Computational methods for modelling 3D structures of protein complexes

structures of protein complexes, 3D structures
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Here, we learn about Daisuke Kihara, Professor of Biological Sciences and Computer Science at Purdue University, who develops state-of-the-art computational methods for modelling 3D structures of protein complexes

Cell: Network of protein-protein interactions for performing biological functions

Proteins are key working molecules and building blocks in a cell. They are involved in almost all functional activities within and between cells, which include metabolic and signalling pathways, gene expression, cell duplication, diseases, and viral infection. Proteins carry out these functions through physical interactions with other proteins and different molecules, such as DNA and RNA.

Therefore, determining the three-dimensional (3D) structures of protein interactions (complexes) is crucial for a molecule-level understanding of how proteins function.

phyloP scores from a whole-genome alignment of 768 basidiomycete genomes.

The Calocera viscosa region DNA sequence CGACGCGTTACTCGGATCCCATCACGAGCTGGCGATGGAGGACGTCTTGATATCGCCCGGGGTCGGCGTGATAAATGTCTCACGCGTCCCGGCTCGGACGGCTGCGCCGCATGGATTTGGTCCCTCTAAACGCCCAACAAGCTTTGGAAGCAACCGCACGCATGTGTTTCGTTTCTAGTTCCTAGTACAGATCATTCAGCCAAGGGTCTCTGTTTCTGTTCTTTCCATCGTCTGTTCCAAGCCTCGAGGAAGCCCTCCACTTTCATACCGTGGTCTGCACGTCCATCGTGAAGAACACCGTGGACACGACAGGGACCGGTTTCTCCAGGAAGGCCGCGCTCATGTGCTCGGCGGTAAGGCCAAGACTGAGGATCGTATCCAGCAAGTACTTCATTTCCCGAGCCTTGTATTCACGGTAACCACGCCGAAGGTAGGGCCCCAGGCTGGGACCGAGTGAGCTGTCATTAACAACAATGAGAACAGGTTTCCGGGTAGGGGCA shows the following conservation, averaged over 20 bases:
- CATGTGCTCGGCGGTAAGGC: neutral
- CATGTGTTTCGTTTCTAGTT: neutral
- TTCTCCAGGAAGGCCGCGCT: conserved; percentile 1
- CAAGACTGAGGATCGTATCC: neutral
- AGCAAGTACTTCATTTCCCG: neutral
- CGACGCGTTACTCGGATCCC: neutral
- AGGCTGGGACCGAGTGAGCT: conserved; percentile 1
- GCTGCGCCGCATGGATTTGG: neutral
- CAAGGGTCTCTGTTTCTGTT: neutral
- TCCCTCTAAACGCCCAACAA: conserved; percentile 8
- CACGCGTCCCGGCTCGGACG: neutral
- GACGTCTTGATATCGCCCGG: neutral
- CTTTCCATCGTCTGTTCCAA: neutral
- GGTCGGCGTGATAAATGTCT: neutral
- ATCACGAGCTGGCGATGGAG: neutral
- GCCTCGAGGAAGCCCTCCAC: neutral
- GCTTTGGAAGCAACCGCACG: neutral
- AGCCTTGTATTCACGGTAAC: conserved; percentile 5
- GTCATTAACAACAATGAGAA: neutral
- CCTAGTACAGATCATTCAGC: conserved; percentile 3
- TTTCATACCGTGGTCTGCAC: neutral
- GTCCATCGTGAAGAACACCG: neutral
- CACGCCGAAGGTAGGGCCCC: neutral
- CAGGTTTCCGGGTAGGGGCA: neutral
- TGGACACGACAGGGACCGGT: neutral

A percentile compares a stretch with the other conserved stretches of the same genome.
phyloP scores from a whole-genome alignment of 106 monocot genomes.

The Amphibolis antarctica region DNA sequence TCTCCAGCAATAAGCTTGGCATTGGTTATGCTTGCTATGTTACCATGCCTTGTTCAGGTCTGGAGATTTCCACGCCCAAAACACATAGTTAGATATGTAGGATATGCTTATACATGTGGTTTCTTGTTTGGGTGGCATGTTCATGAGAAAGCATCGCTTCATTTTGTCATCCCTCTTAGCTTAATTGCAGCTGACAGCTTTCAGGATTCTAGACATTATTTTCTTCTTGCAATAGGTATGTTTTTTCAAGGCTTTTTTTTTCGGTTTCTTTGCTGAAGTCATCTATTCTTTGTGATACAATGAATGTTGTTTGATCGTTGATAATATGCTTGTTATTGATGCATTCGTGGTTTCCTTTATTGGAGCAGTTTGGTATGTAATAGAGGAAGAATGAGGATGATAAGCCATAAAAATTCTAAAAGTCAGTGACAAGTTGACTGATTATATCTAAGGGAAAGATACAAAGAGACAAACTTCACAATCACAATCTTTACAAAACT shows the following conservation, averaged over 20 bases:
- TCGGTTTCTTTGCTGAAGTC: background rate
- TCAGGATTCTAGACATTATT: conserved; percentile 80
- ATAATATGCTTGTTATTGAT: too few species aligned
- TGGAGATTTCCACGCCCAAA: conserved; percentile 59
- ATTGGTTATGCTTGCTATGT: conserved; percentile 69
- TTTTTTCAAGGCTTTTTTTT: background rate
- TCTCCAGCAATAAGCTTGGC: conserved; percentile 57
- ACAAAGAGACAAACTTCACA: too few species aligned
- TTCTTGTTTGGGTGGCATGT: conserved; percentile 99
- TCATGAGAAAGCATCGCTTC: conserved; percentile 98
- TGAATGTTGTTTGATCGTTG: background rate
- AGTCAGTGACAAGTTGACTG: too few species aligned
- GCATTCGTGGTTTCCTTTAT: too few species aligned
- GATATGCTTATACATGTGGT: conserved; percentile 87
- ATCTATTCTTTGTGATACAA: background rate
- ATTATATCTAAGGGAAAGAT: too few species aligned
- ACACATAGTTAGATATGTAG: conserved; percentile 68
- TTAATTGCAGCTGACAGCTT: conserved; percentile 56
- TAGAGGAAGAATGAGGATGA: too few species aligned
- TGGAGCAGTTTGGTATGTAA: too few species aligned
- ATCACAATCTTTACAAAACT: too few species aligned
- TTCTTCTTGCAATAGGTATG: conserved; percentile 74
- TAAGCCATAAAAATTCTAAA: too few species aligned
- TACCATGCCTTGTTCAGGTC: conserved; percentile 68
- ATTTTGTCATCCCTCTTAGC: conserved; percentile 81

The 3D structure of a protein complex also enables the development of drugs that interfere with interactions between proteins. Protein structures are primarily determined by experimental methods, such as X-ray crystallo-graphy and cryo-electron microscopy. However, many protein complexes are difficult to determine via experimental methods.

Computational protein docking

To compliment experimental app-roaches, many computational methods for protein docking have been developed, which build 3D models of protein complexes by assembling component protein structures. The importance of protein docking has been recently highlighted due to the increasing number of experimentally solved monomeric structures, as well as recent computational methods, such as AlphaFold, can now predict monomeric protein structures with a high degree of accuracy. Thus, protein docking has become the frontline of computational biology and systems biology.

The performance of protein docking methods has been periodically evaluated by the community-wide “Critical Assessment for Protein Interactions” (CAPRI) competition. In CAPRI, Dr Kihara’s protein docking methods have been routinely ranked among the top of all groups. Here, we introduce a series of protein docking methods developed by Dr Kihara’s group.